Could reducing pills per prescription ease opioid crisis?

Aug 28 2017

Could reducing pills per prescription ease opioid crisis?

As prescriptions for opioid painkillers increased dramatically over the last two decades, so too did the opioid epidemic.

According to the Centers for Disease Control, U.S. doctors wrote 259 million prescriptions for painkillers in 2012. While prescription rates have declined slightly since 2010, the CDC also says “sales of prescription opioids in the U.S. nearly quadrupled from 1999 to 2014, but there has not been an overall change in the amount of pain Americans report.”

So when it comes to the opioid crisis, the connection (or is it causality?) isn’t hard to see.

But now at least one healthcare provider is pledging to do its part to turn the tide. But they aren’t looking to reduce the number of prescriptions, only the prescription orders.

Utah-based Intermountain Healthcare, which operates 22 hospitals and 180 clinics, recently announced a plan to reduce “the average amount of opioids prescribed per acute pain prescription” by 40 percent by the end of 2018. Simply put, they won’t be reducing the actual number of prescriptions, but the number of pills per script.

The company said patients often have a significant number of pills left over once their pain subsides, leading to abuse by the patient or their friends and family members. They hope that by reducing the number of opioids available per prescription, they will create less waste and reduce the risk of problematic use.

“Currently, nationwide, providers tend to write prescriptions for more opioids than patients need, and large quantities of the medications are often left over after the need for pain relief is past,” Dr. Doug Smith, associate medical director for Intermountain Healthcare, said in a statement. “We will follow best practices in prescribing, so the medications prescribed more closely match the needs of patients.”

To accomplish their goal, “Intermountain is adding prompts and default order sets into its electronic health records to help reduce the number of tablets prescribed,” according to their statement.

In a move that should please treatment professionals and advocates for chronic pain patients alike, the company said they will offer alternative pain management and treatment methods to make sure patient needs are still being met. They claim to have already trained over 2,500 staff members on the new initiative and will be expanding their training program in the near future.

Still, questions remain about how effective the new policy will be in reducing substance use disorders and problematic use. Many people addicted to prescription medications already engage in “doctor shopping,” or switching doctors to obtain more opioids when a prescription runs out. Intermountain’s new tactics may only force them to switch more frequently.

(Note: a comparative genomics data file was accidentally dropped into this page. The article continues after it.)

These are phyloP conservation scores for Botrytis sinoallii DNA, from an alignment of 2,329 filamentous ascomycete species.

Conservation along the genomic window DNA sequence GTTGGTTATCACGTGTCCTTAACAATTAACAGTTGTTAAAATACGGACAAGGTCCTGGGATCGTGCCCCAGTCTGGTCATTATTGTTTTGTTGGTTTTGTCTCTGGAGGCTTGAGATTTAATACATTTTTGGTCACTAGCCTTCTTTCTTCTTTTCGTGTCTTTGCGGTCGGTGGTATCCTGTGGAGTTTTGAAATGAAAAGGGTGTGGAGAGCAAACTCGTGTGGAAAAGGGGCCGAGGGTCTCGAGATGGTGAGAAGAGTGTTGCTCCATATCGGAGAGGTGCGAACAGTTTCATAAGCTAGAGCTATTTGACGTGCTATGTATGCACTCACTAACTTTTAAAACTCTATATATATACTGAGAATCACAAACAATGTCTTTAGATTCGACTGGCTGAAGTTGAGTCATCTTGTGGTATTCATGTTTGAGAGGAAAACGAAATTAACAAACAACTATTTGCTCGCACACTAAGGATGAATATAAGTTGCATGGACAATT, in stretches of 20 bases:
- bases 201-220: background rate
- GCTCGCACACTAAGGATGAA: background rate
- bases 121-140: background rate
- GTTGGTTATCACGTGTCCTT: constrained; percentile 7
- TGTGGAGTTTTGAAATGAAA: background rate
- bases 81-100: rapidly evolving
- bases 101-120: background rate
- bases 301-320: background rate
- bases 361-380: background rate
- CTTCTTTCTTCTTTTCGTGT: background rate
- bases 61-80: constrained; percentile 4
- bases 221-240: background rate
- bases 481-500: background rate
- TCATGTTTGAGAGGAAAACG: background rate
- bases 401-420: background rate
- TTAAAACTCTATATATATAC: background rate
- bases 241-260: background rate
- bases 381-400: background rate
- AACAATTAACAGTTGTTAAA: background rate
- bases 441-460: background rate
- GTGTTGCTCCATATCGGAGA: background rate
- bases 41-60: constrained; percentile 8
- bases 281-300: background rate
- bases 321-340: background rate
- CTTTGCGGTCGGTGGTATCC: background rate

Intermountain also did not reference any study or research to back their plan, and The Influence staff were unable to find any significant information to support the hypothesis that fewer pills per prescription would reduce addiction rates. Still, it’s reasonable to assume that removing 5 million opioid tablets annually (Intermountain’s estimate should they reach their goal) would have a positive effect in one form or another.

But of course it’s also clear that the opioid epidemic is not contained to Intermountain’s patient base, and fighting the epidemic will require systematic change nationwide. Will other providers follow Intermountain’s model? Only time will tell.

  • Laura4444

    I had the worst broken pelvis my surgeon ever saw anyone survive. The pain lasting for most of a year was off the chart horrendous. It was hard enough going across town monthly for my pain med prescription, sitting in a wheelchair on disabled transport for several hours there and back. There is a difference between having wisdom teeth removed and a catastrophic injury like mine. I’m certain that the vast majority of people making across the board decisions like this have no clue what months of unrelenting, terrible pain is like. I had no idea either before this happened.

    I agree that drug ODs are heartbreaking but nobody seems to care about the steady stream of pain patients committing suicide because they’ve been cut off from their pain meds and can’t even get an appointment with a new doctor not because they’re abusing their prescriptions but because doctors are afraid of the DEA. Many pain patients can’t even get treated for non-pain related conditions, that’s how marginalized we’ve become.

    As for “alternative options for pain management” that is a load of highly questionable treatments. They mean antidepressants and anticonvulsants, which for many people cause serious side effects and life threatening withdrawals even with a slow taper. Or, they’ll pay for half an hour with a therapist to teach you how to meditate or to give you a lecture on how coloring books are the key to controlling your pain. And when it doesn’t solve your pain, well they’ll tell you that you just have to believe it’ll work and meditate harder. In other words, you deserve your pain because you’re obviously not smart enough to be able to think away your pain. An honest therapist will admit that these approaches will allow a patient to spread out their pain med doses by a few hours but certainly won’t replace them.

    I’m glad that there is a definite move to stigmatize addicts less in the past. The sad thing is that it seems like pain patients are replacing them as society’s newest pariahs.